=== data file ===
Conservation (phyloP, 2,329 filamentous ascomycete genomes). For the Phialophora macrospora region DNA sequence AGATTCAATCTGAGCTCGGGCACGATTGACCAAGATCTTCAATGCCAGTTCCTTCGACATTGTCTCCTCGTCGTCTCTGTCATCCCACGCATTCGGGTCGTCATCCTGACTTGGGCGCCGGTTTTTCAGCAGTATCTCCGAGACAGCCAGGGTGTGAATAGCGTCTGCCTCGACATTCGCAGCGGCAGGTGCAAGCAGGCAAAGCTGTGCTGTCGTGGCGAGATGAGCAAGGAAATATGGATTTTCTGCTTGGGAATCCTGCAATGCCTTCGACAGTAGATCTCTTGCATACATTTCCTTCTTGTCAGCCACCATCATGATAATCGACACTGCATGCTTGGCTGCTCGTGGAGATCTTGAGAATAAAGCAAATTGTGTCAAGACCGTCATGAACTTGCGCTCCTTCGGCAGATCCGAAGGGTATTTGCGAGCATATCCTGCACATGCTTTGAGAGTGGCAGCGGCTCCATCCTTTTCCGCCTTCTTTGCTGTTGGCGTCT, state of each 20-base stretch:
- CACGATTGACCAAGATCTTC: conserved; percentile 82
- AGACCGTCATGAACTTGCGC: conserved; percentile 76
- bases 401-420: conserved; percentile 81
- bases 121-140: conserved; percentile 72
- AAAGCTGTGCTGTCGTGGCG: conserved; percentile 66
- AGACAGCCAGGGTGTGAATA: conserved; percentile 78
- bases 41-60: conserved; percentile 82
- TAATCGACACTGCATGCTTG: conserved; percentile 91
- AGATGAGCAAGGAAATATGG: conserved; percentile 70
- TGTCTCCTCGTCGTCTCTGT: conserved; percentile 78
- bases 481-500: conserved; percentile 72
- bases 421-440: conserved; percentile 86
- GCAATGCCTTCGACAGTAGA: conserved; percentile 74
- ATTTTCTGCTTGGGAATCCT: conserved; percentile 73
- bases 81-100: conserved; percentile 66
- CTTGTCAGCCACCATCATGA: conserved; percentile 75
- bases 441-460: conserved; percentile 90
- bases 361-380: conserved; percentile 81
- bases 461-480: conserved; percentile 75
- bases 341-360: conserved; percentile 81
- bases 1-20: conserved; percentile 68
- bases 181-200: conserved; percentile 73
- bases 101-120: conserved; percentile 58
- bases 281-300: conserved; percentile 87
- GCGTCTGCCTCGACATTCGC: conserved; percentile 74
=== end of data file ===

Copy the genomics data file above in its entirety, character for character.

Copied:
Conservation (phyloP, 2,329 filamentous ascomycete genomes). For the Phialophora macrospora region DNA sequence AGATTCAATCTGAGCTCGGGCACGATTGACCAAGATCTTCAATGCCAGTTCCTTCGACATTGTCTCCTCGTCGTCTCTGTCATCCCACGCATTCGGGTCGTCATCCTGACTTGGGCGCCGGTTTTTCAGCAGTATCTCCGAGACAGCCAGGGTGTGAATAGCGTCTGCCTCGACATTCGCAGCGGCAGGTGCAAGCAGGCAAAGCTGTGCTGTCGTGGCGAGATGAGCAAGGAAATATGGATTTTCTGCTTGGGAATCCTGCAATGCCTTCGACAGTAGATCTCTTGCATACATTTCCTTCTTGTCAGCCACCATCATGATAATCGACACTGCATGCTTGGCTGCTCGTGGAGATCTTGAGAATAAAGCAAATTGTGTCAAGACCGTCATGAACTTGCGCTCCTTCGGCAGATCCGAAGGGTATTTGCGAGCATATCCTGCACATGCTTTGAGAGTGGCAGCGGCTCCATCCTTTTCCGCCTTCTTTGCTGTTGGCGTCT, state of each 20-base stretch:
- CACGATTGACCAAGATCTTC: conserved; percentile 82
- AGACCGTCATGAACTTGCGC: conserved; percentile 76
- bases 401-420: conserved; percentile 81
- bases 121-140: conserved; percentile 72
- AAAGCTGTGCTGTCGTGGCG: conserved; percentile 66
- AGACAGCCAGGGTGTGAATA: conserved; percentile 78
- bases 41-60: conserved; percentile 82
- TAATCGACACTGCATGCTTG: conserved; percentile 91
- AGATGAGCAAGGAAATATGG: conserved; percentile 70
- TGTCTCCTCGTCGTCTCTGT: conserved; percentile 78
- bases 481-500: conserved; percentile 72
- bases 421-440: conserved; percentile 86
- GCAATGCCTTCGACAGTAGA: conserved; percentile 74
- ATTTTCTGCTTGGGAATCCT: conserved; percentile 73
- bases 81-100: conserved; percentile 66
- CTTGTCAGCCACCATCATGA: conserved; percentile 75
- bases 441-460: conserved; percentile 90
- bases 361-380: conserved; percentile 81
- bases 461-480: conserved; percentile 75
- bases 341-360: conserved; percentile 81
- bases 1-20: conserved; percentile 68
- bases 181-200: conserved; percentile 73
- bases 101-120: conserved; percentile 58
- bases 281-300: conserved; percentile 87
- GCGTCTGCCTCGACATTCGC: conserved; percentile 74